"I think so, that's the plan," Rose said. "Whenever I feel right, that's when I'm going to step back."
Rose spoke to reporters for the first time since his knee surgery Feb. 27. He said he's "killing every workout" right now but refused to give a firm commitment to making it back within the Bulls' previously announced four- to six-week estimate, despite several attempts by reporters.
"I'm not even thinking about that right now," he said. "I'm thinking about getting the most out of every day."
Rose was asked whether he has the power to say he's not returning if something doesn't feel right, as happened in 2013 during his ACL rehab.
"Yeah, but the way that I'm feeling right now, it's a good chance that I'll come back," he said.
Rose took shots on the United Center floor for an hour before the Bulls tipped off against the Memphis Grizzlies, falling 101-91. He said he can't jump yet but is focused on leg-strengthening exercises, "rebuilding mass on my quad and hamstrings," and working on his body "balance."
Rose said this injury could be a "blessing in disguise," given his nagging injuries. Bulls executives, who are very confident in his return, have said the same thing since the surgery.
"Who knows?" Rose said. "It could help me."
Rose said he isn't sure when he aggravated the right medial meniscus, which he had repaired last season, although he thinks it might have been as far back as Jan. 27 in Oakland, California. During that time, he said he felt only "a pinch" when he lifted, but he reported some pain in the knee to the Bulls on Feb. 24, the morning after a rough performance against the Milwaukee Bucks. After an MRI revealed the injury, the team announced he would have surgery.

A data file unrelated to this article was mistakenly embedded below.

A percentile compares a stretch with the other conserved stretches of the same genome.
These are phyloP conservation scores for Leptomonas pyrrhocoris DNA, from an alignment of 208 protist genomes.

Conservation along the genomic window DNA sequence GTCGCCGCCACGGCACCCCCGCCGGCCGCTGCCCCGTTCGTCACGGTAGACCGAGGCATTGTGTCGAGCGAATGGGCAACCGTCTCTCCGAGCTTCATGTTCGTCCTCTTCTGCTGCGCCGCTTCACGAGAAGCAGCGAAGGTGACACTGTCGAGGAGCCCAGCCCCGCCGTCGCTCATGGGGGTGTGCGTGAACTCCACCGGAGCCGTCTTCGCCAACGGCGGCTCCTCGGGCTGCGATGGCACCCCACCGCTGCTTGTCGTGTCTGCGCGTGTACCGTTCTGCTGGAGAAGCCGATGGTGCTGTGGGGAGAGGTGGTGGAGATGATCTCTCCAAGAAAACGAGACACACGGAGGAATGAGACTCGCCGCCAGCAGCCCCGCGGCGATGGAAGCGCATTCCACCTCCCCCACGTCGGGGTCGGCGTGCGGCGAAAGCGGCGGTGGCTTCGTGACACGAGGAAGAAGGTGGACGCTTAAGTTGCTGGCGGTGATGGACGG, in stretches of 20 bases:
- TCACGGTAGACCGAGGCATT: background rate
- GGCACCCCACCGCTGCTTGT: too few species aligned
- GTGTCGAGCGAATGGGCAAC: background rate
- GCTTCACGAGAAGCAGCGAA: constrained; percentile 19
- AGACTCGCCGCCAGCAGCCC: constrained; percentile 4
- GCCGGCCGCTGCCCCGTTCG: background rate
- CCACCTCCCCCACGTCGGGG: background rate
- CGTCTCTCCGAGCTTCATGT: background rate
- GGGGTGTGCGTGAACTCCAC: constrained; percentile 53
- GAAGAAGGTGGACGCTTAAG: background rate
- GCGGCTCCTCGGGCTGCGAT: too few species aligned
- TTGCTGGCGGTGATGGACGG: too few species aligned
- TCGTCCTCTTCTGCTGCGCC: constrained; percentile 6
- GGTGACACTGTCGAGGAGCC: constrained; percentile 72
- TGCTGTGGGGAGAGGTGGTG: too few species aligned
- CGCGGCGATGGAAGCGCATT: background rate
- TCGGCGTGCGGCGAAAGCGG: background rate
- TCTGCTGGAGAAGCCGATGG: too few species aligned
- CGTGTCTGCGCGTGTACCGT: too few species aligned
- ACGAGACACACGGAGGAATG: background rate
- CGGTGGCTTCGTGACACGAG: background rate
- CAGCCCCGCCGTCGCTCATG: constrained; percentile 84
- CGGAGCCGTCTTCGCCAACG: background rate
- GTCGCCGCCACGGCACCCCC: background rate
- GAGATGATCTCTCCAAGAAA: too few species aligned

Rose said he was upset at first, then relieved when he realized the injury wasn't as severe as his previous two.
"Knowing I had the ACL injury, whenever you have a knee injury after that, you're thinking it's always an ACL," he said. "Me thinking that and knowing it wasn't, it was a sign of a little relief."
Rose famously tore that ACL in his left knee in the first game of the 2012 playoffs, missing the entire 2012-13 season.
Last season he tore the medial meniscus in his right knee in November in Portland and missed the rest of the season. This surgery involved taking out a portion of it, rather than just repairing it, which gives it a shorter rehab time. Rose knew after his previous surgery that this follow-up procedure was a possibility.
"It was all about getting back on court," he said. "Something they had to take out. At the time, I didn't really care [about later side effects]. I wasn't thinking about the future. I didn't think that far ahead. I just wanted it out. I just wanted to walk right, get to rehab right away."
If Rose, who is averaging 18.4 points and five assists in 46 games, makes it back in four weeks, his first game would be against the New York Knicks on March 23 at home. If he takes six weeks, he'd have three games left in the regular season.
One thing Rose could promise is that he's not going to ease himself back into action if he makes it back this season.
"Oh, there's no pacing," he said. "Whenever I come back, I think I'm going to be ready to play the way I normally play. That's the smartest thing about being patient with everything that I'm doing, paying attention to my body, paying attention to details every day."